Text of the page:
The original mechanical slot machine was developed by Charles Fey in the late 19th century. It featured three spinning reels full of symbols and a horizontal center payline that displayed winning (or losing) combinations. Not much changed for almost a century. Even when electronics were introduced, the new models looked very much like their predecessors.
Then computers with Random Number Generators were added in the 1980s and the scene began to change. Today, the variety of slots is mind-boggling and a single casino may feature thousands of machines. Nevertheless, they still fall into a few basic categories, with several variations to distinguish them. Despite innumerable themes and layouts, when a player becomes familiar with one, new introductions in the category are relatively easy to learn and play.
Also called “straight slots” or “spinning reel games,” the classics most closely resemble Fey’s prototype, with side-by-side reels and a central payline. They still make up the majority of machines on slot floors, but the three-reel versions have been joined and gradually replaced by five-reel formats, which allow much bigger payouts for the top jackpot. That’s because matching five symbols is so much more difficult than matching three.
Slots in this category include the standard Single Payline types, such as Red, White & Blue or 777, and the more recent Multiple Payline versions, which offer more than one way to land a winning combination. These are by far the easiest games to understand and play—a good introduction for beginners and a steady source of income for casinos.
Joining these standards are some intriguing variations. Wildcard Slots introduce a symbol that can substitute for any other symbol, giving players more opportunities to win. Multiplier Slots offer a symbol that multiplies the value of a winning combination by 2X, 3X, 5X or even 10X. Bonus Multipliers incorporate the wildcard feature as well.
Progressive slots may look almost identical to the classics, but they have one very big difference—a jackpot that grows and grows until it is claimed. The current amount of the jackpot is displayed on a marquee above the machine, and its value is changing constantly, rolling up higher and higher like the odometer on a car. The total to be won can easily run to seven or eight figures, making instant millionaires out of the winners.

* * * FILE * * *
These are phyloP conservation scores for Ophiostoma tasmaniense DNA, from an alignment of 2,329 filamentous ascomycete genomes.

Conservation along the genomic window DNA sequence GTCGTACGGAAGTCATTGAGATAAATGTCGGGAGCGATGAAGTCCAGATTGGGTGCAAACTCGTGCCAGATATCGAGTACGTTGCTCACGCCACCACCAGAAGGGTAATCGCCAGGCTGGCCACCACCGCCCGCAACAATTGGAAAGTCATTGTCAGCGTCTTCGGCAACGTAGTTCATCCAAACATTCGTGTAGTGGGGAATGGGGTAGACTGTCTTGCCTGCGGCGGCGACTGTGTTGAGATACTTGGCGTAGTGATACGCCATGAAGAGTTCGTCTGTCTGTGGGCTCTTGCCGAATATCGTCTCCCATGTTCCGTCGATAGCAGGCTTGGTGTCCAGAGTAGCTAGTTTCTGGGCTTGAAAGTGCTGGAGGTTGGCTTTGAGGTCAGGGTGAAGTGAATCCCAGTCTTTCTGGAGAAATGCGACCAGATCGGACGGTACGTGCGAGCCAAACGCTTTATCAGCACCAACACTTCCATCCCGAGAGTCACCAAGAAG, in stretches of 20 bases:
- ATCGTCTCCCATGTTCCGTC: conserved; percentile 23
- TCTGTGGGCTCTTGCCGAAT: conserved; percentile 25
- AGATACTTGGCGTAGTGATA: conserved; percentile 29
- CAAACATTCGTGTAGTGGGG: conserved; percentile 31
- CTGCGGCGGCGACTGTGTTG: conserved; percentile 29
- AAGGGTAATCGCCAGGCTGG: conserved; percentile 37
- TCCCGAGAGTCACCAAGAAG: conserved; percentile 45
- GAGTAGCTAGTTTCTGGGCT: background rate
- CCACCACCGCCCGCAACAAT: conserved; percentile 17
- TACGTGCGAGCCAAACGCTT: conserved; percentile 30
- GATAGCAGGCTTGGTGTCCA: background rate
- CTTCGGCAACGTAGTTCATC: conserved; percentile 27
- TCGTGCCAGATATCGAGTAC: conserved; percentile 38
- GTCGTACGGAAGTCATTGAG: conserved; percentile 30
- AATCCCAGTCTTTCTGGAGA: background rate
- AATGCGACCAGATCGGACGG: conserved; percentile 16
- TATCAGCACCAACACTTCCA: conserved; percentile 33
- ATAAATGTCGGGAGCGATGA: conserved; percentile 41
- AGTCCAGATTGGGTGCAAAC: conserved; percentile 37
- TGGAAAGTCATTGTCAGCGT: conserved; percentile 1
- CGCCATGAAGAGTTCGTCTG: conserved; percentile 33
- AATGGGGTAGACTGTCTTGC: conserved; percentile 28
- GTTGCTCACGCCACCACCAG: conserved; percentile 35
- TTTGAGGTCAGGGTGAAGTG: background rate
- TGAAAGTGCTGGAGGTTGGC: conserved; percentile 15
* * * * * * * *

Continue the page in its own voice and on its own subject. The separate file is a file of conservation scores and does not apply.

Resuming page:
The first progressive jackpot slot was developed in 1986 by International Game Technology (IGT). They called it “Megabucks,” and every progressive game since has been based upon the same principle. Progressive machines are interlinked, not just within a casino but among all casinos featuring the game, in a form of syndication. In order to fund the huge jackpot, a tiny percentage of each bet made on the game goes into a shared prize pool. Even though the amounts that are set aside may be just fractions of a cent, they add up quickly when thousands of machines are involved 24/7.
All a player has to do to claim the grand prize is spin the winning combination on his/her machine. But there is one catch. The progressive jackpot triggers only if Max Bet is played, so anyone going after a fortune should be sure that sufficient credits are loaded to qualify on each and every spin.
The biggest departure from Fey’s invention are “bonus slots” that offer big rewards for combinations that may or may not involve a payline. Many of them award extra spins when certain symbols appear anywhere on the reels. Others have bonus symbols that open a special “bonus game” window where additional credits and prizes may be won.
The bonuses add an extra aspect of anticipation to slot play. What would otherwise be losing combinations turn into opportunities to select treasure chests and find buried gold or to hold reels full of wildcards in position to match up on the next spin.
Almost all of these bonus slot machines use video displays for the bonus rounds, which explains why they were not seen in casino until 1996. That’s when a Chicago-based company called WMS introduced the first one—a fishing themed game known as “Reel ‘Em In.” It led to a huge array of multi-line, multi-coin secondary bonus video games, from Jackpot Party and Filthy Rich to the latest Guns ‘n’ Roses and Family Guy slots.